Eurozone: Eurozone economy shows decent growth in Q4
February 12, 2016
The Eurozone economy continued to grow in the final quarter of 2015 and maintained the pace observed in the previous quarter. A preliminary estimate showed that the Eurozone GDP increased a seasonally-adjusted 0.3% in Q4 over the previous quarter, which was in line with Q3’s growth rate and market expectations. Compared with the same quarter of 2014, GDP expanded 1.5% in Q4, which was a touch slower than the 1.6% rise observed in Q3. Based on quarterly data, the Eurozone economy increased 1.5% in the full year 2015, which marked the strongest expansion since 2011.
Although the preliminary GDP data did not include a breakdown by components, additional data continued to show that growth was supported by domestic demand, in particular by private consumption. Household consumption continues to be supported by low inflation, a gradual improvement in the labor market and an expansionary monetary policy, which is currently fueling credit growth.
Meanwhile, additional data released by statistical offices across the continent showed that Germany’s economic growth in the fourth quarter maintained the momentum observed in the previous quarter, while the economies of France and Italy eked out meagre growth in Q4. Meanwhile, Spain was again a top performer, expanding a solid 0.8% quarter-on-quarter in Q4, whereas crisis-struggling Greece showed another disappointing contraction (Q4: -0.6% quarter-on-quarter) and thus entered into technical recession. Surprising on the downside was Finland, whose economy also entered into technical recession in Q4 as GDP recorded a second consecutive contraction.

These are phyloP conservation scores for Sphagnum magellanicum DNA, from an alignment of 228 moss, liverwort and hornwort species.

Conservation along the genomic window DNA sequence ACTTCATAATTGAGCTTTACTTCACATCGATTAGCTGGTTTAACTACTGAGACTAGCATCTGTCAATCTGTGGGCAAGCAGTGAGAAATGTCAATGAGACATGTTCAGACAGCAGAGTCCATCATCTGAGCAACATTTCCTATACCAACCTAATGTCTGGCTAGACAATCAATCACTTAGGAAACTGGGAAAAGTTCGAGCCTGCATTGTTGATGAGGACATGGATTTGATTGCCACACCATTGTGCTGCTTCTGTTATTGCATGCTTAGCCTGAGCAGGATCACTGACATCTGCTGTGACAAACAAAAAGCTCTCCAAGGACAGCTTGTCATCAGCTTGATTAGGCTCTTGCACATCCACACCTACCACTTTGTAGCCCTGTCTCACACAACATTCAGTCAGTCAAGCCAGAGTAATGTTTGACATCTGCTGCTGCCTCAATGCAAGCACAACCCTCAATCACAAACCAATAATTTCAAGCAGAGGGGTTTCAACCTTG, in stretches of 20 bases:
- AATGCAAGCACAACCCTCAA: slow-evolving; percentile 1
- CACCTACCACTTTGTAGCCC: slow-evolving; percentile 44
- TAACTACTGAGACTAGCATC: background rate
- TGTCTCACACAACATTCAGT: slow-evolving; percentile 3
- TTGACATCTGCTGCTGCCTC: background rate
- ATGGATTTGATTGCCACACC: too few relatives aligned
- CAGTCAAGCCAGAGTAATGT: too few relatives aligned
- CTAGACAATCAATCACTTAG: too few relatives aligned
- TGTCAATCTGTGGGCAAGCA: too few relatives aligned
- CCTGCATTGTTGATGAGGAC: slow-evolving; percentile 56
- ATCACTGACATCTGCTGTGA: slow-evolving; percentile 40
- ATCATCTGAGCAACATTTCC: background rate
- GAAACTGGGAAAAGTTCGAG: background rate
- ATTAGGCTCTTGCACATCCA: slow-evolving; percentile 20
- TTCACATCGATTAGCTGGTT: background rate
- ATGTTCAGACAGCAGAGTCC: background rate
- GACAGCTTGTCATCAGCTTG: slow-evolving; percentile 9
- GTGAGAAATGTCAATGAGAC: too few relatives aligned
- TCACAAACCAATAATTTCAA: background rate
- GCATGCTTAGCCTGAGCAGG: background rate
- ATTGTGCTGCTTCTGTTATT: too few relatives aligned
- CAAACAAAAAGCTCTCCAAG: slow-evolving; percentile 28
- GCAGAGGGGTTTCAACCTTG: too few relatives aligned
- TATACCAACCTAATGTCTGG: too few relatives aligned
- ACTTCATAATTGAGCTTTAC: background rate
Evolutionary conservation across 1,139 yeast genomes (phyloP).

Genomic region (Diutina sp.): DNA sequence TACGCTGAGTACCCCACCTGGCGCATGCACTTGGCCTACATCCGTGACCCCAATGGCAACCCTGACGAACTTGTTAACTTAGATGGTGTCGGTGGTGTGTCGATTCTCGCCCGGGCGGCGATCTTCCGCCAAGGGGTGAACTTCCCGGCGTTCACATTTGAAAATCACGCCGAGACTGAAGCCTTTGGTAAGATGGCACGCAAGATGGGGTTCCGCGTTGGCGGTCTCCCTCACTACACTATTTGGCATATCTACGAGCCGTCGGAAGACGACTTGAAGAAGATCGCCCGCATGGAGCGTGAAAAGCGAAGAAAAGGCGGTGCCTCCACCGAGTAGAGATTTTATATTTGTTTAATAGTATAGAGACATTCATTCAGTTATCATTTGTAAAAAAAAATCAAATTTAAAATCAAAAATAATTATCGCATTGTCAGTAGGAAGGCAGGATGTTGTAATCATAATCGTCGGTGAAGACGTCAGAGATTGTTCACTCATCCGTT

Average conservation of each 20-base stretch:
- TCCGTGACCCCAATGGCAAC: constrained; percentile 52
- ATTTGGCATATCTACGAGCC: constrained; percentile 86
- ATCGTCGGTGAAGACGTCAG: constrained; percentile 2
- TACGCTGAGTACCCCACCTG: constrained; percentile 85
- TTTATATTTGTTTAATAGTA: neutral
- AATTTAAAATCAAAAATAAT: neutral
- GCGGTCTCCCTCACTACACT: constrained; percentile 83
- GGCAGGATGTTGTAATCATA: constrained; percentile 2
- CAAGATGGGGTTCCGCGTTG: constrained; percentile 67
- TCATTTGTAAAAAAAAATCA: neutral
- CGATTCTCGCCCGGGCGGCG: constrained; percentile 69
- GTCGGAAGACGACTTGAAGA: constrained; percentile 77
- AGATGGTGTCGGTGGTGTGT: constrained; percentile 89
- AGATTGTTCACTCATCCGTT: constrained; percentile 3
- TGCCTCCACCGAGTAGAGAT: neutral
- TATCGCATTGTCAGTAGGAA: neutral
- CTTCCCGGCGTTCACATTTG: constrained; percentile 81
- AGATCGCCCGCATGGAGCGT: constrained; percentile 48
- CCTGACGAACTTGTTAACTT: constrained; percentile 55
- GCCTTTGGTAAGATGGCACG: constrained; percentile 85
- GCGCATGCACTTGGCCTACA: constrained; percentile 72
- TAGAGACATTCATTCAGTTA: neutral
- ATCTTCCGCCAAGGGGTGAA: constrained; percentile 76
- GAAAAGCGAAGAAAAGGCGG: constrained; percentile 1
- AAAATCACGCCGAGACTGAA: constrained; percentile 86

Overall, the recovery in the Eurozone economy continued at a modest cruising speed in the final quarter of 2015 and is expected to continue in the coming quarter. Nonetheless, sluggish external demand, particularly coming from emerging economies as well as some weakness in key European industries, are posting risks to the downside. Teunis Brosens, Senior Economist commented:
“Q4 GDP growth confirms that while the Eurozone recovery progressed, it remained stuck in second gear. Weak industrial production shows that the Eurozone is not immune to weakness in emerging markets, let alone to a wavering U.S. economy. Then again, new order intake does not look all that bad: new orders, while volatile, are still trending upwards, both from within and outside the Eurozone. In sum, while certainly not all is great in the Eurozone, the state of the economy does not warrant the jittery markets we are witnessing this week.”
In December, the European Central Bank stated that it projects that the Eurozone economy will expand 1.7% in 2016. For 2017, the Bank expects the economy to increase 1.9%.
Author: Ricardo Aceves, Senior Economist